According to original description of the authors (Etienne Botes and Douglas Siepman) of the Vortex indicator:
After thoroughly researching technical tools, we concluded that
the concept of the Directional Movement Index (DMI) offered the most
accurate way to identify trend direction or significant price moves in
the market. The concept of DMI was best defined and described by J.
Welles Wilder in his classic 1978 book "New Concepts In Technical
Trading Systems". The result of his work is the now-famous and highly
effective indicator, which inspired the creation of our Vortex
To understand the Vortex indicator better, we must describe
directional movement. The idea is that the individual relationship
between price bars provides clues to the direction of the trend or
market. Wilder summed it up thus: "Directional movement is the largest
part of today's range that is outside yesterday's range."
Positive directional movement is simply the portion of a price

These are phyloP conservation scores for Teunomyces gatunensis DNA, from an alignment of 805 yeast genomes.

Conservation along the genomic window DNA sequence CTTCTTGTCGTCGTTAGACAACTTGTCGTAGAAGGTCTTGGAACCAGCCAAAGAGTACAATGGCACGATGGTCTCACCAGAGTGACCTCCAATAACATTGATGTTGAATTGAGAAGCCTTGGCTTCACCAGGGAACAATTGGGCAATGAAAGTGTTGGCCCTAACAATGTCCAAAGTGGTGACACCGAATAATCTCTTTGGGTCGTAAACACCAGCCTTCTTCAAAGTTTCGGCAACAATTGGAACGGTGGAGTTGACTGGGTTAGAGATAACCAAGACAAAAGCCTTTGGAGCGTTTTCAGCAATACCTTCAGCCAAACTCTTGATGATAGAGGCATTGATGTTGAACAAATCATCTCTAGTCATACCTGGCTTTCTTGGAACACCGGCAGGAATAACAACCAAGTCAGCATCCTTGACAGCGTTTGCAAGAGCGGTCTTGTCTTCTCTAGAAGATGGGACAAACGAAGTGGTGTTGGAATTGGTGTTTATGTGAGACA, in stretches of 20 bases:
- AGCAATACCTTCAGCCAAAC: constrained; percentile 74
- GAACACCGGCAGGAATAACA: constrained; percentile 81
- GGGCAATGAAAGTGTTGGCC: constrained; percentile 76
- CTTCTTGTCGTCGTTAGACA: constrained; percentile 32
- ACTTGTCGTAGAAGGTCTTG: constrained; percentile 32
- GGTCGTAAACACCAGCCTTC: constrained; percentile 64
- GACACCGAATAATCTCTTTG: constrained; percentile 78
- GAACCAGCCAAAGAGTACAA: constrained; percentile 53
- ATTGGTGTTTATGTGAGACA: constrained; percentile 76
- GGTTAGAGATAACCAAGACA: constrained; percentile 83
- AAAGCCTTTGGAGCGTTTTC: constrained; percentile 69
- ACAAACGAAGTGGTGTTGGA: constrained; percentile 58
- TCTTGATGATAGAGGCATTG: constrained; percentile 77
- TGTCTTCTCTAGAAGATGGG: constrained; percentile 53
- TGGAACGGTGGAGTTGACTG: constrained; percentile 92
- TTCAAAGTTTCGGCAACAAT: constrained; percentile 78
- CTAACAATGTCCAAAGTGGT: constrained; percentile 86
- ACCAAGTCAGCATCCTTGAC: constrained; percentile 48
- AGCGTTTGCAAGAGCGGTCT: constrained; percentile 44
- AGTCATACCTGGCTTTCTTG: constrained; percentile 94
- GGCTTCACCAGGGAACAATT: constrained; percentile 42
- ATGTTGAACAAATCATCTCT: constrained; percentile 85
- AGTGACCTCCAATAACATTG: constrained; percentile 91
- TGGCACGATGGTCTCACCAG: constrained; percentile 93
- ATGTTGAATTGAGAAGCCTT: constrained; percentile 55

bar that is above the high of the previous bar. Negative directional
movement is the portion of the price bar that is lower than the previous
low. The smaller of these two values is assigned a zero value. The
larger number is used to indicate if the market is moving up (positive)
or down (negative). In the case of an inside bar (if neither the high
nor the low is higher or lower than the previous bar), a zero value is
assigned to both positive and negative direction.
The result will be a string of seemingly random consecutive
zeroes or positive numbers placed in two columns assigned for positive
and negative directional movement. However, if these two strings of
numbers are summed after 14, 21, or 55 periods, the larger value gives
an indication of overall trend. If this process is continued, the result
can be seen on a chart as two lines representing positive and negative
directional movement. These will intersect and cross during a change of
trend and diverge wider and wider as the strength of the trend
increases. This is the basis of Wilder's DMI.
The article was published in the January 2010 issue of TASC.
We might add that Vortex seems to be working OK an all timeframes and can be used in a fairly reliable mode to determine trends.
Author: Mladen Rakic
could you add options to smoothing vortex? ( ;-) )
I liked but he scribbles a lot giving false entries